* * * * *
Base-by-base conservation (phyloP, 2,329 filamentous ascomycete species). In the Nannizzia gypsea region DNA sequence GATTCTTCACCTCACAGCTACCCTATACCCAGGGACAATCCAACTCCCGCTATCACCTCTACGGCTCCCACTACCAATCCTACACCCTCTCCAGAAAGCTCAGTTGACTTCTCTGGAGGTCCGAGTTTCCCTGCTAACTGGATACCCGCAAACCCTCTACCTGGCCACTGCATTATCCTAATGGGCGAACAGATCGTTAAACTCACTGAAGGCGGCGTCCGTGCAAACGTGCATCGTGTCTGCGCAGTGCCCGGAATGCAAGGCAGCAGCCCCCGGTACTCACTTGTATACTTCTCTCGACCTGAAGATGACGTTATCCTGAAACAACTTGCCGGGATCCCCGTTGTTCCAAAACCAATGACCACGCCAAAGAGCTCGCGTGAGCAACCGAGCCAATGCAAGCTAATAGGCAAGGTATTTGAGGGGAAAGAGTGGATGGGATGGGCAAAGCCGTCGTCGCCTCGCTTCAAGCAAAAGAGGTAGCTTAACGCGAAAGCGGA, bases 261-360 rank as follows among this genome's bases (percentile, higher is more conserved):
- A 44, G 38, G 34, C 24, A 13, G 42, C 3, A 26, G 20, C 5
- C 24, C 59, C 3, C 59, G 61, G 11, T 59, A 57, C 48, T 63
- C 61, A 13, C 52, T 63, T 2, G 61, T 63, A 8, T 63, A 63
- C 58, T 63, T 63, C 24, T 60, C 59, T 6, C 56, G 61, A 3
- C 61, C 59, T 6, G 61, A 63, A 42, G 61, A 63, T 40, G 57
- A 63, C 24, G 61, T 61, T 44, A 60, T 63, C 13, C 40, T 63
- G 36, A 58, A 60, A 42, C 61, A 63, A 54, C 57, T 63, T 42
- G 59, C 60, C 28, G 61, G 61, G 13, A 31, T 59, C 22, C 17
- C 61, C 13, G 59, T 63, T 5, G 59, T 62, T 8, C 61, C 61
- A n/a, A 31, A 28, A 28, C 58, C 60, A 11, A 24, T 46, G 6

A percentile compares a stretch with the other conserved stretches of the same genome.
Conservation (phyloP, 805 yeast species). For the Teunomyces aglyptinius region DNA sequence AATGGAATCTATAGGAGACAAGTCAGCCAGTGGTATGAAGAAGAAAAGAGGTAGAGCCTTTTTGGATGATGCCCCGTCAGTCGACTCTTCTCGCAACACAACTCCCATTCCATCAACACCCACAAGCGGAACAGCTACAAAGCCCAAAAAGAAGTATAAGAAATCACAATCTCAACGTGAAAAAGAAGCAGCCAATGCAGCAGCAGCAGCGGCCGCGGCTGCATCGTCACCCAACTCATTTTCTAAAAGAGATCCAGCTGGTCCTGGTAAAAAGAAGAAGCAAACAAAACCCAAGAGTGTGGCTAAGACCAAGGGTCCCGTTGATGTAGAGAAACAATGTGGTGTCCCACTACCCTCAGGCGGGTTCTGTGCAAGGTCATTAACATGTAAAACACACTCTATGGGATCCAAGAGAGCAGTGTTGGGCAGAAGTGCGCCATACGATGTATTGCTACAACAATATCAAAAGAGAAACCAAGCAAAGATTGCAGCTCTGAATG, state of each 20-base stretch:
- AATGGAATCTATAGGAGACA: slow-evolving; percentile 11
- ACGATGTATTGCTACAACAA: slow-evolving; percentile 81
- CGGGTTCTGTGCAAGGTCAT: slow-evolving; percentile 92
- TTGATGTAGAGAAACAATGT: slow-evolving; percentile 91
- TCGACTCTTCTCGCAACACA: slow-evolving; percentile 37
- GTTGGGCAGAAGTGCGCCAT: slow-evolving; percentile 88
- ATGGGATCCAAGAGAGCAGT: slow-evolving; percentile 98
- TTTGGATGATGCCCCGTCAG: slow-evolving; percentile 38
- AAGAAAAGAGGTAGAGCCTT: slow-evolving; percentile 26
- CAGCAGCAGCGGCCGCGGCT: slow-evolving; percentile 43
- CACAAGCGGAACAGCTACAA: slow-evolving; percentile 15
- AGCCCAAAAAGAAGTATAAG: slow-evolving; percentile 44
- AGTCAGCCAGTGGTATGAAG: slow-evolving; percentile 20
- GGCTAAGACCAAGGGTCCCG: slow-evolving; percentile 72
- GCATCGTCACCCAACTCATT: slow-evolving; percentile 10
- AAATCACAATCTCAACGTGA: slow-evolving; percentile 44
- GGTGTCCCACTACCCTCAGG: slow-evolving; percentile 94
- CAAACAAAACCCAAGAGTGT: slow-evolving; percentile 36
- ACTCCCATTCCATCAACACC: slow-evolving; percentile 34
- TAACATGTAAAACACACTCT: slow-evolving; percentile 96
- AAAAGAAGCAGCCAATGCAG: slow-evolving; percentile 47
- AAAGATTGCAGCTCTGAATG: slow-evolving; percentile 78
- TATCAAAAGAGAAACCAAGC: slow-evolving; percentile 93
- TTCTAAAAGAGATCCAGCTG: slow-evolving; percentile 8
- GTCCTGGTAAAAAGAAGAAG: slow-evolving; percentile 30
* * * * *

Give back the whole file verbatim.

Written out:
Base-by-base conservation (phyloP, 2,329 filamentous ascomycete species). In the Nannizzia gypsea region DNA sequence GATTCTTCACCTCACAGCTACCCTATACCCAGGGACAATCCAACTCCCGCTATCACCTCTACGGCTCCCACTACCAATCCTACACCCTCTCCAGAAAGCTCAGTTGACTTCTCTGGAGGTCCGAGTTTCCCTGCTAACTGGATACCCGCAAACCCTCTACCTGGCCACTGCATTATCCTAATGGGCGAACAGATCGTTAAACTCACTGAAGGCGGCGTCCGTGCAAACGTGCATCGTGTCTGCGCAGTGCCCGGAATGCAAGGCAGCAGCCCCCGGTACTCACTTGTATACTTCTCTCGACCTGAAGATGACGTTATCCTGAAACAACTTGCCGGGATCCCCGTTGTTCCAAAACCAATGACCACGCCAAAGAGCTCGCGTGAGCAACCGAGCCAATGCAAGCTAATAGGCAAGGTATTTGAGGGGAAAGAGTGGATGGGATGGGCAAAGCCGTCGTCGCCTCGCTTCAAGCAAAAGAGGTAGCTTAACGCGAAAGCGGA, bases 261-360 rank as follows among this genome's bases (percentile, higher is more conserved):
- A 44, G 38, G 34, C 24, A 13, G 42, C 3, A 26, G 20, C 5
- C 24, C 59, C 3, C 59, G 61, G 11, T 59, A 57, C 48, T 63
- C 61, A 13, C 52, T 63, T 2, G 61, T 63, A 8, T 63, A 63
- C 58, T 63, T 63, C 24, T 60, C 59, T 6, C 56, G 61, A 3
- C 61, C 59, T 6, G 61, A 63, A 42, G 61, A 63, T 40, G 57
- A 63, C 24, G 61, T 61, T 44, A 60, T 63, C 13, C 40, T 63
- G 36, A 58, A 60, A 42, C 61, A 63, A 54, C 57, T 63, T 42
- G 59, C 60, C 28, G 61, G 61, G 13, A 31, T 59, C 22, C 17
- C 61, C 13, G 59, T 63, T 5, G 59, T 62, T 8, C 61, C 61
- A n/a, A 31, A 28, A 28, C 58, C 60, A 11, A 24, T 46, G 6

A percentile compares a stretch with the other conserved stretches of the same genome.
Conservation (phyloP, 805 yeast species). For the Teunomyces aglyptinius region DNA sequence AATGGAATCTATAGGAGACAAGTCAGCCAGTGGTATGAAGAAGAAAAGAGGTAGAGCCTTTTTGGATGATGCCCCGTCAGTCGACTCTTCTCGCAACACAACTCCCATTCCATCAACACCCACAAGCGGAACAGCTACAAAGCCCAAAAAGAAGTATAAGAAATCACAATCTCAACGTGAAAAAGAAGCAGCCAATGCAGCAGCAGCAGCGGCCGCGGCTGCATCGTCACCCAACTCATTTTCTAAAAGAGATCCAGCTGGTCCTGGTAAAAAGAAGAAGCAAACAAAACCCAAGAGTGTGGCTAAGACCAAGGGTCCCGTTGATGTAGAGAAACAATGTGGTGTCCCACTACCCTCAGGCGGGTTCTGTGCAAGGTCATTAACATGTAAAACACACTCTATGGGATCCAAGAGAGCAGTGTTGGGCAGAAGTGCGCCATACGATGTATTGCTACAACAATATCAAAAGAGAAACCAAGCAAAGATTGCAGCTCTGAATG, state of each 20-base stretch:
- AATGGAATCTATAGGAGACA: slow-evolving; percentile 11
- ACGATGTATTGCTACAACAA: slow-evolving; percentile 81
- CGGGTTCTGTGCAAGGTCAT: slow-evolving; percentile 92
- TTGATGTAGAGAAACAATGT: slow-evolving; percentile 91
- TCGACTCTTCTCGCAACACA: slow-evolving; percentile 37
- GTTGGGCAGAAGTGCGCCAT: slow-evolving; percentile 88
- ATGGGATCCAAGAGAGCAGT: slow-evolving; percentile 98
- TTTGGATGATGCCCCGTCAG: slow-evolving; percentile 38
- AAGAAAAGAGGTAGAGCCTT: slow-evolving; percentile 26
- CAGCAGCAGCGGCCGCGGCT: slow-evolving; percentile 43
- CACAAGCGGAACAGCTACAA: slow-evolving; percentile 15
- AGCCCAAAAAGAAGTATAAG: slow-evolving; percentile 44
- AGTCAGCCAGTGGTATGAAG: slow-evolving; percentile 20
- GGCTAAGACCAAGGGTCCCG: slow-evolving; percentile 72
- GCATCGTCACCCAACTCATT: slow-evolving; percentile 10
- AAATCACAATCTCAACGTGA: slow-evolving; percentile 44
- GGTGTCCCACTACCCTCAGG: slow-evolving; percentile 94
- CAAACAAAACCCAAGAGTGT: slow-evolving; percentile 36
- ACTCCCATTCCATCAACACC: slow-evolving; percentile 34
- TAACATGTAAAACACACTCT: slow-evolving; percentile 96
- AAAAGAAGCAGCCAATGCAG: slow-evolving; percentile 47
- AAAGATTGCAGCTCTGAATG: slow-evolving; percentile 78
- TATCAAAAGAGAAACCAAGC: slow-evolving; percentile 93
- TTCTAAAAGAGATCCAGCTG: slow-evolving; percentile 8
- GTCCTGGTAAAAAGAAGAAG: slow-evolving; percentile 30